A 96-well culture platform enables longitudinal analyses of engineered human skeletal muscle microtissue strength

Afshar, Mohammad E (1), Abraha, Haben Y (1), Afshar Bakooshli, Mohsen (1), Davoudi, Sadegh (1), Gilbert, Penney M (1, 2)

(1) Institute of Biomaterials and Biomedical Engineering (IBBME), University of Toronto

(2) Department of Biochemistry, University of Toronto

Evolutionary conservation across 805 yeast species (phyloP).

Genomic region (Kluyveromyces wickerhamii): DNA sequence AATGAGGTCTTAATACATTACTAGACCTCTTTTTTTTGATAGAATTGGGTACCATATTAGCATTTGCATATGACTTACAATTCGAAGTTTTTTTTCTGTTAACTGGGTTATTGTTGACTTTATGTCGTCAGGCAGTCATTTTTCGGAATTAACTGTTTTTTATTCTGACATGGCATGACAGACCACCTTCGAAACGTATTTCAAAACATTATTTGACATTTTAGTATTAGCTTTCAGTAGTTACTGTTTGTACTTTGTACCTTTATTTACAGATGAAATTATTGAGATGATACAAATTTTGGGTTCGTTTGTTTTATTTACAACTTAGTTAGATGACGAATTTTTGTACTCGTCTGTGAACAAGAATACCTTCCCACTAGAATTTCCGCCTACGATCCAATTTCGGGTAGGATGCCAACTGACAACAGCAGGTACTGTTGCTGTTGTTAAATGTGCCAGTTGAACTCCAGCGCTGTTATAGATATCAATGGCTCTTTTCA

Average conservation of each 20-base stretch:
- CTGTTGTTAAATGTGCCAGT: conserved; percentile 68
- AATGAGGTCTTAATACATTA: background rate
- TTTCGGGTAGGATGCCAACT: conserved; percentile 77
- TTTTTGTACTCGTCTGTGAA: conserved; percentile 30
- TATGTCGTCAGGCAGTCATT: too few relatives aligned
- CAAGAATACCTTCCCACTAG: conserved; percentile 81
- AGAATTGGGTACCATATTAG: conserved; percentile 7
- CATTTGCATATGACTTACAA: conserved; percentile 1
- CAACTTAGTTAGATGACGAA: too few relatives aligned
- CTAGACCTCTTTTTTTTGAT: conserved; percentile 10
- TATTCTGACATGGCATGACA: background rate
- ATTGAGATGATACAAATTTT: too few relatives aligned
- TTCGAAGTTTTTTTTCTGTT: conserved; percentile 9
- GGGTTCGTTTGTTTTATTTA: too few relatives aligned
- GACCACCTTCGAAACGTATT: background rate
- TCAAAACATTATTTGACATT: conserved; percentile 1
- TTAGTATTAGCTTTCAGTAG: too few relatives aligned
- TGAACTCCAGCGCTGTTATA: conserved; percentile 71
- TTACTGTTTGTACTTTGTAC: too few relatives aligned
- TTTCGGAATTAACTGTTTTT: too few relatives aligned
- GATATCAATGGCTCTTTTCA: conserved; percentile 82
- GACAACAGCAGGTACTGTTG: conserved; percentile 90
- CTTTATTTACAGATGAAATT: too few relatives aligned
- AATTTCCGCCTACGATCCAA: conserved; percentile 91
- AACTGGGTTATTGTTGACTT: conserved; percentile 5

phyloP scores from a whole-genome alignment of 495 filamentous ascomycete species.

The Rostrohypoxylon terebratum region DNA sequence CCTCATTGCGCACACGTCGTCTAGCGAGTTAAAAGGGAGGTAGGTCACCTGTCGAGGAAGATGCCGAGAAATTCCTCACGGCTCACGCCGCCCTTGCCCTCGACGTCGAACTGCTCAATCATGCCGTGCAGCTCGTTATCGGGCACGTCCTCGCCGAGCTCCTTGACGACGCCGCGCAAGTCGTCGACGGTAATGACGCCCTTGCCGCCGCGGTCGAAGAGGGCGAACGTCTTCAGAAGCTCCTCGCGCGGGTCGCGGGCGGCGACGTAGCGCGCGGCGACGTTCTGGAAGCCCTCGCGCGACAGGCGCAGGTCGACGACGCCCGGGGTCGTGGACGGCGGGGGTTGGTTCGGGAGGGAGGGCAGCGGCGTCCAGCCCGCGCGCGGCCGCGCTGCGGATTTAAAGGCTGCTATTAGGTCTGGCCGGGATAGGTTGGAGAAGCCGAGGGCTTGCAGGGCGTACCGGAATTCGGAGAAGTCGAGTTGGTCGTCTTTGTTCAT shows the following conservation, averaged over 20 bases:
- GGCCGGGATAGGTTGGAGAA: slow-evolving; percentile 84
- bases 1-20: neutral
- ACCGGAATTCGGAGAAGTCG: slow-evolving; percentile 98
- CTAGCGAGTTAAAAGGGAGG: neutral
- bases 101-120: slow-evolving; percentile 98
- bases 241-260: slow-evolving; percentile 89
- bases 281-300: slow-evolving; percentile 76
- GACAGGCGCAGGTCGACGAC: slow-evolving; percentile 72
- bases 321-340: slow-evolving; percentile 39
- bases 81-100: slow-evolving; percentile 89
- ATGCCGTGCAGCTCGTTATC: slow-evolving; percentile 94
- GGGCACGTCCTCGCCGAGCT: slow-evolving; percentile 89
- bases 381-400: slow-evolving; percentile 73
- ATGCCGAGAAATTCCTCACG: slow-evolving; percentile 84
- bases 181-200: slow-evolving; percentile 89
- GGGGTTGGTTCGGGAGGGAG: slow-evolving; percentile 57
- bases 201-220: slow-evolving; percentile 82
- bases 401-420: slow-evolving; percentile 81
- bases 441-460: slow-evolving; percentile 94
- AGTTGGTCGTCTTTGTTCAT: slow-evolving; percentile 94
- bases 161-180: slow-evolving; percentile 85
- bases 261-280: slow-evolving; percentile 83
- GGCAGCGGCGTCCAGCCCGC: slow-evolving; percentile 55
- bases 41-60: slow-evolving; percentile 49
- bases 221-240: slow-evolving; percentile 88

Three-dimensional (3D) in vitro models of human skeletal muscle mimic aspects of native tissue structure and function, thereby providing a promising system for disease modeling, drug discovery or pre-clinical validation, and toxicity testing. Widespread adoption of this research approach is hindered by the lack of an easy-to-use platform that is simple to fabricate and yields arrays of human skeletal muscle micro-tissues (hMMTs) in culture with reproducible physiological responses that can be assayed non-invasively. Here, we describe a design and methods to generate a reusable mold to fabricate a 96-well platform, referred to as MyoTACTIC, that enables bulk production of 3D hMMTs. All 96-wells and all well features are cast in a single step from the reusable mold. Non-invasive calcium transient and contractile force measurements are performed on hMMTs directly in MyoTACTIC, and unbiased force analysis occurs by a custom automated algorithm, allowing for longitudinal studies of function. Characterizations of MyoTACTIC and resulting hMMTs confirms the reproducibility of device fabrication and biological responses. We show that hMMT contractile force mirrors expected responses to compounds shown by others to decrease (dexamethasone, cerivistatin) or increase (IGF-1) skeletal muscle strength. Since MyoTACTIC supports hMMT long-term culture, we evaluated direct influences of pancreatic cancer chemotherapeutics agents on contraction competent human skeletal muscle fibers. A single application of a clinically relevant dose of Irinotecan decreased hMMT contractile force generation, while clear effects on fiber atrophy were observed histologically only at a higher dose. This suggests an off-target effect that may contribute to cancer associated muscle wasting, and highlights the value of the MyoTACTIC platform to non-invasively predict modulators of human skeletal muscle function.